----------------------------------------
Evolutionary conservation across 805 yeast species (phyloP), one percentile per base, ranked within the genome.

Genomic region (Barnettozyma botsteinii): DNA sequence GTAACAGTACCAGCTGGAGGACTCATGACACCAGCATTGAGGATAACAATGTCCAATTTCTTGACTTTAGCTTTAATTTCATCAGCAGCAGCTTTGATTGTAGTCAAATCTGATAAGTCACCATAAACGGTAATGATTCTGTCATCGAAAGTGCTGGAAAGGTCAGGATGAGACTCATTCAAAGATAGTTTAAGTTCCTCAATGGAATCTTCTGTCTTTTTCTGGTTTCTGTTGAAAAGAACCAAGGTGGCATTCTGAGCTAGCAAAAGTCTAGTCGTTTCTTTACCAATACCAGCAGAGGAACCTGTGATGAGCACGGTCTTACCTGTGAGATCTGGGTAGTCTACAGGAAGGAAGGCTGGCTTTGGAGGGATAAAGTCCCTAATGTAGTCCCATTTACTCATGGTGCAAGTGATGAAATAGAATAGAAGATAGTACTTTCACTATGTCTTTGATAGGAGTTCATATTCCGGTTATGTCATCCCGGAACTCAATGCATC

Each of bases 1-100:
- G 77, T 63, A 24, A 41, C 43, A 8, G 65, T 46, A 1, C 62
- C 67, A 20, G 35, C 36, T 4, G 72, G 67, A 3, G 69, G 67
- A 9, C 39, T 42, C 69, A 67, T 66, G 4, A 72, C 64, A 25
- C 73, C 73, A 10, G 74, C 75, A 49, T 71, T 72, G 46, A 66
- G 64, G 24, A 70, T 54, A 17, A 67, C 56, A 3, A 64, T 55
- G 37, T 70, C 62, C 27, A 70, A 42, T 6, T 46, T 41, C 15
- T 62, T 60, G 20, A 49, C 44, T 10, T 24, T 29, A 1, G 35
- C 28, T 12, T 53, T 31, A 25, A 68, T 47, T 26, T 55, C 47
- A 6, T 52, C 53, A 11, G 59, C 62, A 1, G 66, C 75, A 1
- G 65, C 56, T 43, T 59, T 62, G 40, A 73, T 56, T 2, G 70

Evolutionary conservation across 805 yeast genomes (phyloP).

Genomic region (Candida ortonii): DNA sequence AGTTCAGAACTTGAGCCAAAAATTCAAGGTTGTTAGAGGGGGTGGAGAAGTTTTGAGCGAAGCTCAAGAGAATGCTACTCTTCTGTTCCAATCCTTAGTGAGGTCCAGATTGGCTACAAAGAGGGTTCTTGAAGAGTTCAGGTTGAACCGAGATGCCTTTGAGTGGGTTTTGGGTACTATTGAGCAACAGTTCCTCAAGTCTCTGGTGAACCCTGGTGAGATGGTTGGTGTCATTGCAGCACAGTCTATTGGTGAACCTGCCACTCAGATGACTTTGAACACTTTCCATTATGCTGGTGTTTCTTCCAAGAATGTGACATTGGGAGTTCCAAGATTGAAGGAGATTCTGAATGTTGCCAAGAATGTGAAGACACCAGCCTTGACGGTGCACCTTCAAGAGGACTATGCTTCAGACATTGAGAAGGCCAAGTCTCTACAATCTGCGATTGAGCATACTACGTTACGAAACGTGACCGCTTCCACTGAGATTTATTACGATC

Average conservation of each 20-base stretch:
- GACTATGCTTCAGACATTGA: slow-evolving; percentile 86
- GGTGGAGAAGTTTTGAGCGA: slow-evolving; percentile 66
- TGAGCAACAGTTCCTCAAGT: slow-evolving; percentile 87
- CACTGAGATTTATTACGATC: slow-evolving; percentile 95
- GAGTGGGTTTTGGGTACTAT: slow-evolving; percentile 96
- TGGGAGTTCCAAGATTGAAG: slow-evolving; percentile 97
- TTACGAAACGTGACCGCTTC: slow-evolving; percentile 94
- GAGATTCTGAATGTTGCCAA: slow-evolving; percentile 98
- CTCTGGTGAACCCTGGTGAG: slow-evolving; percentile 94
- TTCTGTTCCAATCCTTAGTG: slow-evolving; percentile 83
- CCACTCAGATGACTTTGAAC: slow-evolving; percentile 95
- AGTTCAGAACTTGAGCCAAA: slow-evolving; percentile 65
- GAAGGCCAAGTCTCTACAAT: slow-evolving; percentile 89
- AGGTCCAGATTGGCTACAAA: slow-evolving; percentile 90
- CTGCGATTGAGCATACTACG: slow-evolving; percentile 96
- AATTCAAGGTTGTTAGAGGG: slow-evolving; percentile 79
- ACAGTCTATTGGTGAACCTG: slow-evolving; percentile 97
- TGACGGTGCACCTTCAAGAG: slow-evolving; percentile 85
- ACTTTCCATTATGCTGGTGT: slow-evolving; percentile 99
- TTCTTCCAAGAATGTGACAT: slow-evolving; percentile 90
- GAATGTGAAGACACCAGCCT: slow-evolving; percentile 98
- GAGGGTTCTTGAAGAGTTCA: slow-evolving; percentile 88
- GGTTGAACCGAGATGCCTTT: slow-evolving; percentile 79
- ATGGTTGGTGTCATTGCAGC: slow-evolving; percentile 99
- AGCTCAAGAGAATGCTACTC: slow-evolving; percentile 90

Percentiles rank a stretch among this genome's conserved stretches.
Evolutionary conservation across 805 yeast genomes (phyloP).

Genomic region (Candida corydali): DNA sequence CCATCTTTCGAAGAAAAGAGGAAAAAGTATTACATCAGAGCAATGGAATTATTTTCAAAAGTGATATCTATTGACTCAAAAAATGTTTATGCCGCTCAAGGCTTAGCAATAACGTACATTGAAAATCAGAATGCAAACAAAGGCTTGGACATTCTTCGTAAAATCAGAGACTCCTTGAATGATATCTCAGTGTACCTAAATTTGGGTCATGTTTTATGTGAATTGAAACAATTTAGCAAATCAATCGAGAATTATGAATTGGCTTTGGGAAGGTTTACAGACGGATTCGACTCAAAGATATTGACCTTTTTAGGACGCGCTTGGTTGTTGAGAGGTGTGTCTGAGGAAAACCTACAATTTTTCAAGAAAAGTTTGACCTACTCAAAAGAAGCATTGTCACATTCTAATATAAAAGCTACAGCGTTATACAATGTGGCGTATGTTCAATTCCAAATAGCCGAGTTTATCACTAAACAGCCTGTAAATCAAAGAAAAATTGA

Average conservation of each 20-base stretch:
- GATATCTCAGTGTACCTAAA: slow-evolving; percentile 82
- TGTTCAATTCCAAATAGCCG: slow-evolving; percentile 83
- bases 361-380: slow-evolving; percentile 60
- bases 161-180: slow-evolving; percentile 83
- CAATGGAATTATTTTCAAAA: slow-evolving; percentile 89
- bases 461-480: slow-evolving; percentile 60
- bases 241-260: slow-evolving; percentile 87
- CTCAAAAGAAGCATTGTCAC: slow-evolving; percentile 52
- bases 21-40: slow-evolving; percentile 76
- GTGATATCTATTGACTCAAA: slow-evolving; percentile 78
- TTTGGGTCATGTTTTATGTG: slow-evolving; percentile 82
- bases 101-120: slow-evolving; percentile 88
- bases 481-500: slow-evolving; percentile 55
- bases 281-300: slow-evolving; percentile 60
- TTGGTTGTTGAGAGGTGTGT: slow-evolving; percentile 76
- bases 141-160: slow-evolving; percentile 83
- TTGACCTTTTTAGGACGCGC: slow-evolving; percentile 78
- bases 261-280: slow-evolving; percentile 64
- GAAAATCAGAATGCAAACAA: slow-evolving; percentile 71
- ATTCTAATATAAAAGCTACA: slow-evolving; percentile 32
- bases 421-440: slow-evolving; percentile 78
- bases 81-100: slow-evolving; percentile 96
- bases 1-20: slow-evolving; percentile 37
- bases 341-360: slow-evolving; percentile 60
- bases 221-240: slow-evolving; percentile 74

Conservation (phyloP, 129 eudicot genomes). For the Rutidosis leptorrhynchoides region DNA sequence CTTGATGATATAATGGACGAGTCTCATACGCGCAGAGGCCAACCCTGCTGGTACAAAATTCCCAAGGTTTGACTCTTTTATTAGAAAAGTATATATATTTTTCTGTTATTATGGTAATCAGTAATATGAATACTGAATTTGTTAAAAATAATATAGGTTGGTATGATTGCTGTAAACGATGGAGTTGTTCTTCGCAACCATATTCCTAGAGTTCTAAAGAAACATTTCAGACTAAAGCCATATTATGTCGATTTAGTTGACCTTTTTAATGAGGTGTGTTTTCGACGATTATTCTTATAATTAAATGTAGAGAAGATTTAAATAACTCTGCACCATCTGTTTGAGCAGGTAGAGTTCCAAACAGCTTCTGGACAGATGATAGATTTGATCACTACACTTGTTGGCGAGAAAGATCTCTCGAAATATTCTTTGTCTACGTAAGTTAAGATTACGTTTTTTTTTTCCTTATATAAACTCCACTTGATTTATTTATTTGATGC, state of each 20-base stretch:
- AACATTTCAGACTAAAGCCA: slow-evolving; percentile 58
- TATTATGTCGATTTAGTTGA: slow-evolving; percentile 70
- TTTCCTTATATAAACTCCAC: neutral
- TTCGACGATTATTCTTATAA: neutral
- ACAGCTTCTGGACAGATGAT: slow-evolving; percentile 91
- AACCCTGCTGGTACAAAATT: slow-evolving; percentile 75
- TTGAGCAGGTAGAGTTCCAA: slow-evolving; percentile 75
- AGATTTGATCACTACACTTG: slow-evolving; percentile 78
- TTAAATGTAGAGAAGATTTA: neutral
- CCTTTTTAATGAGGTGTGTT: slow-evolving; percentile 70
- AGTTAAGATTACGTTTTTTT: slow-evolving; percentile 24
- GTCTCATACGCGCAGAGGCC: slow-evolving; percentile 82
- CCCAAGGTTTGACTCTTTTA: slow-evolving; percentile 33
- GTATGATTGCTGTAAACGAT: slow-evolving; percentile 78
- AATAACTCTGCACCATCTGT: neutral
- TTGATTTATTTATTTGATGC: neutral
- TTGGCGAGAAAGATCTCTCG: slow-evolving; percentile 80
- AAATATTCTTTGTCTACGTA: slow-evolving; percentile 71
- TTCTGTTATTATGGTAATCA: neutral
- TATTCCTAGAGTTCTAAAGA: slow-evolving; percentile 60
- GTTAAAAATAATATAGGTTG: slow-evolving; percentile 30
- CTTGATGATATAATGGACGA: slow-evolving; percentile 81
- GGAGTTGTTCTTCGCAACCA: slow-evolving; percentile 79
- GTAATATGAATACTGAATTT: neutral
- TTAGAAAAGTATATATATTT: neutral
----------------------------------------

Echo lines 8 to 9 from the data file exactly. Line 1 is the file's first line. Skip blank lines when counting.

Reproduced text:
- G 64, G 24, A 70, T 54, A 17, A 67, C 56, A 3, A 64, T 55
- G 37, T 70, C 62, C 27, A 70, A 42, T 6, T 46, T 41, C 15